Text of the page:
This won’t necessarily be straight forward, because the priority is always to find the most skilled actors for your training, but ideally they should broadly reflect your organisation’s people.
Venue for the training
We find that theatre based learning works best face to face. All you need to provide is a reasonably sized meeting room with chairs and tables which can be rearranged to create space for the performance.
For larger groups or conferences it might be more suitable for the actors to perform on stage.
Theatre based training can also be conducted remotely using video conferencing. You do still achieve a lot of the benefits, however our recommendation is always to do it ‘in the room’ where at all possible.
What if delegates are shy or nervous?
A good facilitator will be careful to structure your theatre based learning so no-one feels uncomfortable or under pressure to ‘perform’.
Generally the session will start with the focus on the professional actors. As the delegates become more engaged with the session, your facilitator will give people the opportunity to get more involved – they’re experts at reading the room and will quickly spot the people who are keen to get up and those who would prefer to observe.
When we do role play, the delegates are never asked to perform a particular role, just to be themselves. Often those who are the shyest find this the most beneficial – because it gives them an opportunity to practice the conversations they find most difficult, in a safe, supportive way. This gives them the preparation and confidence for when they come to hold those conversations in the real world.
A real life example of theatre based training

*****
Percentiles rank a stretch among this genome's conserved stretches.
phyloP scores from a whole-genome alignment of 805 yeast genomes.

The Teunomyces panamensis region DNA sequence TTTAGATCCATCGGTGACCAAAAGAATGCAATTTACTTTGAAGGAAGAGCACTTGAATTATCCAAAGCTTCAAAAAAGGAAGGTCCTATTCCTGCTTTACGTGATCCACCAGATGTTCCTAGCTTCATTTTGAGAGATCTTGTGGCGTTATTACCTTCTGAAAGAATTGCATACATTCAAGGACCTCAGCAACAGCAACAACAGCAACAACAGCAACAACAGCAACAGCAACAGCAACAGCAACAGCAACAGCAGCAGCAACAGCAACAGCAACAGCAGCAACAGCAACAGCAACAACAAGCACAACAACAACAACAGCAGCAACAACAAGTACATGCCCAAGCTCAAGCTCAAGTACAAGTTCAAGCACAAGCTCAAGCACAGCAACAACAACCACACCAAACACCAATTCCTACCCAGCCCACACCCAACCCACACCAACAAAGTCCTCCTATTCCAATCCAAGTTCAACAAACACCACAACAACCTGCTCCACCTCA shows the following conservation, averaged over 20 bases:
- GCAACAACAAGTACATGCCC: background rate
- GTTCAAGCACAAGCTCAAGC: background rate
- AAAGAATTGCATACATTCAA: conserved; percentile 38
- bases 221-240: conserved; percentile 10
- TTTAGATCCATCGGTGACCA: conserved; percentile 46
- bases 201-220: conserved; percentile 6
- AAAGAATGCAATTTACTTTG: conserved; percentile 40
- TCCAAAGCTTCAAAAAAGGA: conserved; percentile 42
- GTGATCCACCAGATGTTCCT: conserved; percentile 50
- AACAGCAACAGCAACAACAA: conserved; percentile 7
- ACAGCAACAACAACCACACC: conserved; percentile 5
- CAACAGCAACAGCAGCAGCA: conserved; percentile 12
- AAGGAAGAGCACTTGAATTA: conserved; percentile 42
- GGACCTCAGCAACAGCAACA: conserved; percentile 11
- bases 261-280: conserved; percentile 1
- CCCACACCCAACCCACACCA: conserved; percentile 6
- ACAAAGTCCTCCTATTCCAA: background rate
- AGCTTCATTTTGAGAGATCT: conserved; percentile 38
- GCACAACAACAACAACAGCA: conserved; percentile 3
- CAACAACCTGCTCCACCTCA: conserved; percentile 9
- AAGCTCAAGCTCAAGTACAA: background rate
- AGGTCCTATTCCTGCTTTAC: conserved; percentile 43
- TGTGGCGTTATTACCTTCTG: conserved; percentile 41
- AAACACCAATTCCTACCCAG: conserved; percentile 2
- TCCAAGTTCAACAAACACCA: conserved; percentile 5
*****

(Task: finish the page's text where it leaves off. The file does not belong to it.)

One of our most memorable moments was when working with an international manufacturer. They had organised a three day event to boost levels of collaboration among their workforce.
We had the “graveyard shift”, performing at the very end of the three days. When we arrived, the delegates’ suitcases were all packed and lined up ready to depart. A couple of people asked how long the session would take. It didn’t bode well.
With a feeling of mild trepidation our actors started to perform the scenes. A hush descended on the room. People started to lean forward and pay attention.
At the end of the performance our facilitator stepped forward. He began to explain that the scenes they’d just seen were analogous, not intended as depictions of what actually happens at the company.
The room instantly erupted in laughter! The delegates fed back that this was rubbish – the scenes showed exactly what was happening in their company!
Clearly, we’d really hit the spot with our scripts. Having got the attention and engagement of everyone in the room, we knew we had an opportunity to do good work and support this organisation and its people in implementing the change they needed.
As a result of our work that day, the theatre based training was rolled out across the organisation.